What your view of sports and life would be if you had too many concussions
EDITOR’S NOTE: Boyd Bergquist was the sports director at KETS-TV in East Tree Stump, Nebraska for almost 40 years. Known across the Husker state as the voice of the Boy’s High School Basketball Tournament, Bergquist was a four-time winner of the Marv J. Butz “Golden Cob” Award For Excellence In Nebraska Broadcast Journalism. That background, along with his quick if not cliché-riddled wit and love of single-malt scotch makes Bergquist a perfect fit to be our “Question” guy.
What does Liverpool have a better chance at: Winning the Premier League or winning the Champions League?
~South Carolina Cock Soccer Supporter
I’m not the guy to ask about English football, but considering J-Dub is a massive (in more ways than one) Liverpool supporter, and judging by the amount of use his Liverpool highball glass is getting, I’m guessing the Reds are drawing to not one, but TWO inside straight draws.
At home in England, to win the Premier League, Liverpool needs to win out and they need Manchester City to not win at least once.
Man City is home for Leicester City and away to Brighton & Hove Albion; Liverpool has only one match left when they host Wolverhampton next Sunday. No matter what, Liverpool has to lock down those last three points. If they do, that forces Man City to win twice to take the title. If the Reds draw against Wolverhampton, then Man City only has to win one of those matches and draw the other. If Liverpool loses their final match, Man City only needs to win one of their last two. If City draws both, then everything comes down to tie-breakers.
In the European competition, Liverpool has to get past Barcelona. To do that, they need to win the second leg against the Spanish side by at least four goals. Good luck with that.
Are the Minnesota Twins for real?
~Vic the Viking
As of this writing, there are only four teams other than the Minnesota Twins who have hit the 20-win mark; the Tampa Rays, the St. Louis Cardinals, the Los Angeles Dodgers, and the Arizona Diamondbacks. So, lets take a look at what I thought of these teams heading into the season.
If you recall, I broke down all 30 major league squads into six categories base on what I thought they could realistically expect in 2019.
Right now, all the breaks are running the Twins’ way. With the exception of the Cleveland Indians, nobody in the AL Central is really any good. Speaking of the Indians, they are looking like a team whose could be staring into the abyss. Mike Clevinger and Corey Kluber both look to be out for an extended period. The bullpen which was once the bedrock of this team is now showing signs of cracking. At the plate, with the exception of Carlos Santana, there has has been precious little production.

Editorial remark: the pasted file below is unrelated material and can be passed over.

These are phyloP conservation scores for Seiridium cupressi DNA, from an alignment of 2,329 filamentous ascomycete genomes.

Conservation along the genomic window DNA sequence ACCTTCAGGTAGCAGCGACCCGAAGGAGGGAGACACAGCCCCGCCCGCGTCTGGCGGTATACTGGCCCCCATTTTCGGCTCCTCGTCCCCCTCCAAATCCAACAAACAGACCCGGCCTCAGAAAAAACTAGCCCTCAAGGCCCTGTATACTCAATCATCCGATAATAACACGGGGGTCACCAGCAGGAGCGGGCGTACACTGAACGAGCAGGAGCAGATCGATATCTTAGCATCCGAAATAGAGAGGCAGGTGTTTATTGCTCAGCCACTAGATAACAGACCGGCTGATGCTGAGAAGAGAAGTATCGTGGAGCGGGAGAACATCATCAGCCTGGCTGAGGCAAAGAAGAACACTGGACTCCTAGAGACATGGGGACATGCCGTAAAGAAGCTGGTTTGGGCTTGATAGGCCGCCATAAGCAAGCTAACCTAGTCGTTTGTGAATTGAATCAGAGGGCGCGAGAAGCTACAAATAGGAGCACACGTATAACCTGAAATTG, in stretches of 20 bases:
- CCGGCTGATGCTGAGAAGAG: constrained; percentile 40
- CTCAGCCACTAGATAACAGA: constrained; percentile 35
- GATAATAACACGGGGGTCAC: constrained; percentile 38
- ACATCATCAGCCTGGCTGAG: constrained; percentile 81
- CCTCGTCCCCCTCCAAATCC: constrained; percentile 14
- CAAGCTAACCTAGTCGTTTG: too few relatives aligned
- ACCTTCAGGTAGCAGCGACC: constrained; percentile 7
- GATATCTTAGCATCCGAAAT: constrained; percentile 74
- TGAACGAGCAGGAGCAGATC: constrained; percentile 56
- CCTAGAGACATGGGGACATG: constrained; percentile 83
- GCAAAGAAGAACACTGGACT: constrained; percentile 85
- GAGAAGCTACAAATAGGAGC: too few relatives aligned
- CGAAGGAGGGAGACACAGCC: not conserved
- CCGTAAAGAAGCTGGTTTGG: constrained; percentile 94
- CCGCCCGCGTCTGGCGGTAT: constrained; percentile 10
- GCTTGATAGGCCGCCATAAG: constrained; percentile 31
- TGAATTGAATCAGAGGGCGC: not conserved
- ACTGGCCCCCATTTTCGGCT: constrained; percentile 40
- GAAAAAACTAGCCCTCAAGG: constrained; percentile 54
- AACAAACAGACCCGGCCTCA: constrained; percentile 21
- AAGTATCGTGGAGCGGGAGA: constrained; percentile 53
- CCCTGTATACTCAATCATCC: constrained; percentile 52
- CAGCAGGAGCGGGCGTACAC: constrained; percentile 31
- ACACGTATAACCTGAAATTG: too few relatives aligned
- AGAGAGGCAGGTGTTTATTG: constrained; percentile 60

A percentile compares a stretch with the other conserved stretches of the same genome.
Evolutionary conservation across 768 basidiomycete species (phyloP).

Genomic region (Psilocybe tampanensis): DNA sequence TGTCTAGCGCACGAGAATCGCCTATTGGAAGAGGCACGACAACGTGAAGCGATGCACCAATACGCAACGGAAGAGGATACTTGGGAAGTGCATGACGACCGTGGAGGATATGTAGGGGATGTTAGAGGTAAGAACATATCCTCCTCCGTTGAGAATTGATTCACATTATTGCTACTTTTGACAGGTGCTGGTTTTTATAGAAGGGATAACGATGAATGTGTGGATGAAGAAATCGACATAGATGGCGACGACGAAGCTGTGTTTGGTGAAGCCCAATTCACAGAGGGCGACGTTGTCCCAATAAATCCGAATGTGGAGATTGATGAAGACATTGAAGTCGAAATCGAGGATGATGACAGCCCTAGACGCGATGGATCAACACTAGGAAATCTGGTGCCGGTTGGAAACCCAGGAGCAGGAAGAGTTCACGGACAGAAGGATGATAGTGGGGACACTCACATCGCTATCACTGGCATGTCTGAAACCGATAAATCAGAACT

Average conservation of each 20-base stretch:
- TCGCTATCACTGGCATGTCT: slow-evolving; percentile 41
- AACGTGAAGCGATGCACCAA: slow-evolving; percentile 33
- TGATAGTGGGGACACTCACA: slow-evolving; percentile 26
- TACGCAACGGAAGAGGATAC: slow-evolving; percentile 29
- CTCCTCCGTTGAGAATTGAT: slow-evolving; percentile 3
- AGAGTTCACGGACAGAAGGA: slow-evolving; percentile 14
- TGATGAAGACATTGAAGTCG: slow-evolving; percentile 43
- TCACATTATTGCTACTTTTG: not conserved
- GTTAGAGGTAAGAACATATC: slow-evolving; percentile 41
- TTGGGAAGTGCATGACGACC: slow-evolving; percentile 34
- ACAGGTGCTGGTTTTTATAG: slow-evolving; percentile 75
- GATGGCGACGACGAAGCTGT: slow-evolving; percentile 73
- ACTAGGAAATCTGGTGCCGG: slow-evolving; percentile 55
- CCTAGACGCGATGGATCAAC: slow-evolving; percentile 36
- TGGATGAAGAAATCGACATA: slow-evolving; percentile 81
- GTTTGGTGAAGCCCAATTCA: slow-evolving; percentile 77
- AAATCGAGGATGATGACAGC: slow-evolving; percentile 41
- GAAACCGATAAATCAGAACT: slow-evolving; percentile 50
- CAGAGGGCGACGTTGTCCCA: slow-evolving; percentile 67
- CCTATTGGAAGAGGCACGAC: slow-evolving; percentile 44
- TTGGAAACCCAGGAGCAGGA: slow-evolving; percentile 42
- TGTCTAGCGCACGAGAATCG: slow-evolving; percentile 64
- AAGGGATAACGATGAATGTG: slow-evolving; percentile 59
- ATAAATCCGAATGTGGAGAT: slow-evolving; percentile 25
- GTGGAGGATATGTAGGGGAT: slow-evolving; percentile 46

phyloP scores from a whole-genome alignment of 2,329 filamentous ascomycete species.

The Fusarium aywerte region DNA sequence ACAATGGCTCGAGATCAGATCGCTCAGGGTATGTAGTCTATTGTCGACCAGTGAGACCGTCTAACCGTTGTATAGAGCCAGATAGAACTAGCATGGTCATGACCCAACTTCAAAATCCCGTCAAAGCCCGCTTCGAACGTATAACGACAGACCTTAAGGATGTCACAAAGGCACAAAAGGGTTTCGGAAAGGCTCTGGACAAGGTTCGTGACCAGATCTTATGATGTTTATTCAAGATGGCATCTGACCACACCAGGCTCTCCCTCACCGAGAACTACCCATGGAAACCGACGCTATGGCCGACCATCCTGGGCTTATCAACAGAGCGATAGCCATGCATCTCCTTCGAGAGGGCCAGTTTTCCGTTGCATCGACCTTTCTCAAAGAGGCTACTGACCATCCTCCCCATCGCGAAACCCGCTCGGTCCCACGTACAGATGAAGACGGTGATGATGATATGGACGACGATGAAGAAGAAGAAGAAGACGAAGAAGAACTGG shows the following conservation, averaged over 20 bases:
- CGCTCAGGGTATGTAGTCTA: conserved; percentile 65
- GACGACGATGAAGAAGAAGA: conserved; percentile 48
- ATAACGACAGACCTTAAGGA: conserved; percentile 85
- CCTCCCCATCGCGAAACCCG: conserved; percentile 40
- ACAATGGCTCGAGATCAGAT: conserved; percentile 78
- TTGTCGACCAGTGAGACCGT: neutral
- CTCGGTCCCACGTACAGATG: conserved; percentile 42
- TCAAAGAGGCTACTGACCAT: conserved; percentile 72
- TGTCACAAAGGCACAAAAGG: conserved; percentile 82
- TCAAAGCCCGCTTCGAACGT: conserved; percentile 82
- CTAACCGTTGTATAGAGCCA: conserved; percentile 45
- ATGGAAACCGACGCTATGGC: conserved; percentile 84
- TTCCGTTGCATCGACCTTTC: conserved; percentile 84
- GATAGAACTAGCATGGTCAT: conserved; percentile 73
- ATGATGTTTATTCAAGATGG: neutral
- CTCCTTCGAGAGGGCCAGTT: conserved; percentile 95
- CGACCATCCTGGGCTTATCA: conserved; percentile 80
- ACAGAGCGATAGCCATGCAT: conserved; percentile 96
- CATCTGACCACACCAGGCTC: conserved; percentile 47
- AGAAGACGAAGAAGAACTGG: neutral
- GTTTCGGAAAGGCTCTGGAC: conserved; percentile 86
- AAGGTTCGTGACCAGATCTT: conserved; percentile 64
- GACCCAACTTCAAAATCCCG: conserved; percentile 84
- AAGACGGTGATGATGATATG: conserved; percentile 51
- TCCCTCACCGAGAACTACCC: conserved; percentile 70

As for the Twins themselves, consider the following. They haven’t lost more that two games in a row all season. Eddie Rosario is currently tied for the AL lead in homers and Minnesota has seven guys with at least five dingers and are in double-digits in both RBIs and runs scored. This team can hit and score with anybody, not to mention they just took three out of four from Houston, who may very well be the best team in baseball. José Berrios is pitching like the budding ace we expected, but the surprise is Jake Odorizzi showing all the signs he’s headed for a career year.
In other words, everything is going the Twins way.
Was the way the Kentucky Derby ended the worst ending to a sporting event you’ve ever seen?
~The Unknown Blogger
Let’s get something straight right off the bat. It was the right ending. I saw that montage on ESPN this morning comparing this to the end of the 1972 Olympic Gold Medal Basketball game and the 1983 George Brett “Pine Tar” home run. That was complete bullshit for one simple reason. In the case of yesterday’s Kentucky Derby, the official got the call right. Maximum Security committed a foul, and deserved to be disqualified.
You can give me all the blather you want about whichever argument you wan’t to construct the bottom line is Maximum Security broke a rule which exists for a reason. Horse racing is a dangerous affair to begin with, and the rule about the exact sort of interference Maximum Security committed is in place with severe consequences so that this sport doesn’t devolve into the “Chariot Race” scene from “Ben-Hur.”
If you look at the foul, it becomes crystal-clear that as close as those horses were running, and in those conditions, we were a hairs-breadth from a catastrophe last night. Once the horses started bumping each other, only Lady Luck prevented one of them from going down on that sloppy track. If one would have fallen in that tight of a pack, it likely would have set off a chain reaction like a 20-car pile-up on a rush-hour freeway. That could have resulted in multiple injuries and/or deaths to horse and jockey alike.
With that much on the line, there was no choice but to enforce the rule at that point. If they hadn’t, the race stewards might have well taken out a billboard which said “In big races, the rules don’t matter.”
Right now in this country, horse racing has enough problems; it doesn’t need to add that to the list.
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Soccer? Baseball? Let’s get to what really matters, which is how much damn money changed hands because of that Derby decision.
Because the heavy dog tipped the scales and ended up winning, the exacta paid THREE GRAND and the superfecta paid a lowly $51,000.
Cries the guy who didn’t have the “heavy dog…”
If you don’t like those question, drop one of your own.